Jonathan Short, Associated Press
Rooney Mara and Daniel Craig arrive for The Girl With The Dragon Tattoo premiere, at a central London venue, Monday, Dec. 12, 2011.

"THE GIRL WITH THE DRAGON TATTOO" — ★★★ — Daniel Craig, Rooney Mara, Christopher Plummer, Stellan Skaarsgard, Robin Wright; R (vulgar language, nudity, explicit sex, rape, violence, gore, adult themes); in general release

Director David Fincher's deluxe edition of "The Girl with the Dragon Tattoo" is the most coldly compelling version yet of the tale dreamed up by the late Stieg Larsson, whose "Millennium" trilogy of pulp novels remains the time-killer of choice in airports, elevated trains and, when the weather's right, beaches around the world.

Every composition, musical note, furtive glance and glint of metal serves a story purpose or adds another chilly textural detail. As with Fincher's "Se7en" and "Zodiac," we're in the land of rampant psychopathology in a world nearly beyond saving. This was the atmosphere of "The Social Network," Fincher's previous film, as well. Except that Facebook founder Mark Zuckerberg was only making a killing, not actually killing.

Larsson's novels have already been filmed, in Swedish, in three separate features. Fincher's English-language production, starring Daniel Craig as investigative reporter Mikael Blomkvist and Rooney Mara as ace researcher Lisbeth Salander, was shot in many of the same forbidding Swedish locales used in the earlier films. With Fincher behind the camera, the imagery is as crisp and fastidious as it gets.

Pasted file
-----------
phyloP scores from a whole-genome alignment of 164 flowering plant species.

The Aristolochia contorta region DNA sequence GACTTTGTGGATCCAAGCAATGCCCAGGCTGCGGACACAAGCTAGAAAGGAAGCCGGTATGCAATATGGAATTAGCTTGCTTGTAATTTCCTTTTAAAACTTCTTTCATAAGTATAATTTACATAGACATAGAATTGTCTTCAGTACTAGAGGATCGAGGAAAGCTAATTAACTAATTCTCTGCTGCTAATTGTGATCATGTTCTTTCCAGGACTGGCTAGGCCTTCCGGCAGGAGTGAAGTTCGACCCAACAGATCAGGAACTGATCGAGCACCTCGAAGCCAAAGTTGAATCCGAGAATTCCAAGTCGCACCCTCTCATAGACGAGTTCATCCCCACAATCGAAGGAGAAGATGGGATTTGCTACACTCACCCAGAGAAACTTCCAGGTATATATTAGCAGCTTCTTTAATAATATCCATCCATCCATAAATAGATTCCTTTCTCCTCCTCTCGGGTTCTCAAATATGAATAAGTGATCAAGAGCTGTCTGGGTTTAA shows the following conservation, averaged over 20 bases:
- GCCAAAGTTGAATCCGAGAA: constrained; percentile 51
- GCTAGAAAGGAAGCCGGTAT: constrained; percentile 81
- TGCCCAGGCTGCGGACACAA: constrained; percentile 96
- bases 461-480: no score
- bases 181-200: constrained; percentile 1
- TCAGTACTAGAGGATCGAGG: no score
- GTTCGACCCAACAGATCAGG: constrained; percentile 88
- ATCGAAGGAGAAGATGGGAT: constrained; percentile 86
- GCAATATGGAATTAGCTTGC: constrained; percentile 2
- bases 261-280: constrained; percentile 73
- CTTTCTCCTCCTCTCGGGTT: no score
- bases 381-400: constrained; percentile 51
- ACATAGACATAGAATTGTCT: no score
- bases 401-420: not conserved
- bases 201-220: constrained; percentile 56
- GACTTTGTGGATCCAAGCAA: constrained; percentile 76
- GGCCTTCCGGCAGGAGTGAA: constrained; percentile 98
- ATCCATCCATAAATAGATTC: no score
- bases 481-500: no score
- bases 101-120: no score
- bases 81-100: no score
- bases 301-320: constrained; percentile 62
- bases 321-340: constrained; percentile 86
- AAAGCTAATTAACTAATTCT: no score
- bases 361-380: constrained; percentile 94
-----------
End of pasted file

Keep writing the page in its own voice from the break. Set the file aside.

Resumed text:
If there's something missing from this project, scheduled to be the first in a three-film juggernaut, it's actually a pretty big thing: a reason for being. I confess to having had enough of this story, these characters, this peculiarly popular narrative blend of sexual violence and serial slaughter. Around the time of "Zodiac" (2007) Fincher spoke to various interviewers about that story's real-life subject and his interest in filming a mystery with no satisfying conclusion, and as few audience-baiting impulses as possible. He said also that after "Zodiac" (a financial disappointment worldwide) no one needed to make another serial killer movie. Ever.

Unless there's a big pile of money in it, that is. In book and film form, "Dragon Tattoo" speaks a universal language: sick thrills from a moral high-ground position.

"Dragon Tattoo" knows precisely how to achieve its look, rhythm, sound and spirit. It's extremely well made by a genuine and reliable talent. But I thought he was done with this sort of thing. Oh, well. If you needed another version of Larsson's proven combination of prurience and payoff, here you go.

"The Girl With the Dragon Tattoo" is rated R for vulgar language, nudity, explicit sex, rape, violence; running time: 152 minutes.